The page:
Ms. Effland has been working in the field of eating, mood, anxiety, and trauma related disorders in multiple levels of care throughout the country.  Ms. Effland received her Bachelor’s degree in Psychology from Oberlin College and her Master’s degree in Social Work from Loyola University of Chicago with a concentration in clinical practice.  Her training and expertise focuses primarily on exposure and evidence based behavioral interventions, such as Dialectical Behavior Therapy, Cognitive Behavioral Therapy, Prolonged Exposure Therapy, and Mindfulness based interventions.

Ms. Effland regularly speaks and trains nationally on the topic of eating, mood, anxiety, and traumatic stress disorders.   Her goal is to continue to bring compassion, competence, and integrity to patient care and to ensure that all clinicians and clients are given the support  they need to be the best they can be.

Use of Website Blog Commenting

Use of Website Blog Commenting

ADAA provides this Website blogs for the benefit of its members and the public. The content, view and opinions published in Blogs written by our personnel or contributors – or from links or posts on the Website from other sources - belong solely to their respective authors and do not necessarily reflect the views of ADAA, its members, management or employees. Any comments or opinions expressed are those of their respective contributors only. Please remember that the open and real-time nature of the comments posted to these venues makes it is impossible for ADAA to confirm the validity of any content posted, and though we reserve the right to review and edit or delete any such comment, we do not guarantee that we will monitor or review it. As such, we are not responsible for any messages posted or the consequences of following any advice offered within such posts. If you find any posts in these posts/comments to be offensive, inaccurate or objectionable, please contact us via email at [email protected] and reference the relevant content. If we determine that removal of a post or posts is necessary, we will make reasonable efforts to do so in a timely manner.

ADAA expressly disclaims responsibility for and liabilities resulting from, any information or communications from and between users of ADAA’s blog post commenting features. Users acknowledge and agree that they may be individually liable for anything they communicate using ADAA’s blogs, including but not limited to defamatory, discriminatory, false or unauthorized information. Users are cautioned that they are responsible for complying with the requirements of applicable copyright and trademark laws and regulations. By submitting a response, comment or content, you agree that such submission is non-confidential for all purposes. Any submission to this Website will be deemed and remain the property of ADAA.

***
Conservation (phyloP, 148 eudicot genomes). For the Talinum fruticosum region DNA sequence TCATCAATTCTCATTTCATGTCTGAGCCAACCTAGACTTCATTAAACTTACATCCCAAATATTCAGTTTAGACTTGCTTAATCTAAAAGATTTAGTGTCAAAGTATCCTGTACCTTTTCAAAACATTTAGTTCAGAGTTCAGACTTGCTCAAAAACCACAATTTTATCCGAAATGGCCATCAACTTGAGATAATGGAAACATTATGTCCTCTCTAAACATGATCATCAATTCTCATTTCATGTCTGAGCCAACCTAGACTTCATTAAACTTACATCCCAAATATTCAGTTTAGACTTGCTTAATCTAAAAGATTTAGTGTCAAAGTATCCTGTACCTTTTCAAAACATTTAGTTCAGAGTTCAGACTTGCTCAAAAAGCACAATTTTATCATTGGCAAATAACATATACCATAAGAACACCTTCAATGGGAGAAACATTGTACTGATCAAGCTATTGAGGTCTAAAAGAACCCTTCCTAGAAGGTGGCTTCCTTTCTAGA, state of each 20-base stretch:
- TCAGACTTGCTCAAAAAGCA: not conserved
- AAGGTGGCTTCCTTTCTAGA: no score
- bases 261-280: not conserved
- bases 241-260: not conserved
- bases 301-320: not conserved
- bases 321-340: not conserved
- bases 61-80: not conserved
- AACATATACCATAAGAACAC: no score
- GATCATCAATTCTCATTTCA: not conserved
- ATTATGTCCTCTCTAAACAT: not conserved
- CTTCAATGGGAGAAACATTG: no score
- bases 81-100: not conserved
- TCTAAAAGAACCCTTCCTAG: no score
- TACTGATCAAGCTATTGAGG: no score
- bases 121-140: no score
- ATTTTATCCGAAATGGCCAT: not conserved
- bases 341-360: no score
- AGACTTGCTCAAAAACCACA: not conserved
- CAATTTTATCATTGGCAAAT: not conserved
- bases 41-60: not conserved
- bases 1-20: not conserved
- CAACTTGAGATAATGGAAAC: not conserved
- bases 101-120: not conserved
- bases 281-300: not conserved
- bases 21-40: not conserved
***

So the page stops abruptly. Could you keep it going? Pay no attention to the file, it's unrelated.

The ADAA blogs are forums for individuals to share their opinions, experiences and thoughts related to mental illness. ADAA wants to ensure the integrity of this service and therefore, use of this service is limited to participants who agree to adhere to the following guidelines:

1. Refrain from transmitting any message, information, data, or text that is unlawful, threatening, abusive, harassing, defamatory, vulgar, obscene, that may be invasive of another 's privacy, hateful, or bashing communications - especially those aimed at gender, race, color, sexual orientation, national origin, religious views or disability.

Please note that there is a review process whereby all comments posted to blog posts and webinars are reviewed by ADAA staff to determine appropriateness before comments are posted. ADAA reserves the right to remove or edit a post containing offensive material as defined by ADAA.

ADAA reserves the right to remove or edit posts that contain explicit, obscene, offensive, or vulgar language. Similarly, posts that contain any graphic files will be removed immediately upon notice.

2. Refrain from posting or transmitting any unsolicited, promotional materials, "junk mail," "spam," "chain mail," "pyramid schemes" or any other form of solicitation. ADAA reserves the right to delete these posts immediately upon notice.

3. ADAA invites and encourages a healthy exchange of opinions. If you disagree with a participant 's post or opinion and wish to challenge it, do so with respect. The real objective of the ADAA blog post commenting function is to promote discussion and understanding, not to convince others that your opinion is "right." Name calling, insults, and personal attacks are not appropriate and will not be tolerated. ADAA will remove these posts immediately upon notice.

4. ADAA promotes privacy and encourages participants to keep personal information such as address and telephone number from being posted. Similarly, do not ask for personal information from other participants. Any comments that ask for telephone, address, e-mail, surveys and research studies will not be approved for posting.

5. Participants should be aware that the opinions, beliefs and statements on blog posts do not necessarily represent the opinions and beliefs of ADAA. Participants also agree that ADAA is not to be held liable for any loss or injury caused, in whole or in part, by sponsorship of blog post commenting. Participants also agree that ADAA reserves the right to report any suspicions of harm to self or others as evidenced by participant posts.

RESOURCES AND NEWS
Evidence-based Tips & Strategies from our Member Experts
RELATED ARTICLES
Block reference
TAKING ACTION
After viewing my art and story, I want others to understand that we are not alone in this and…

Advertisement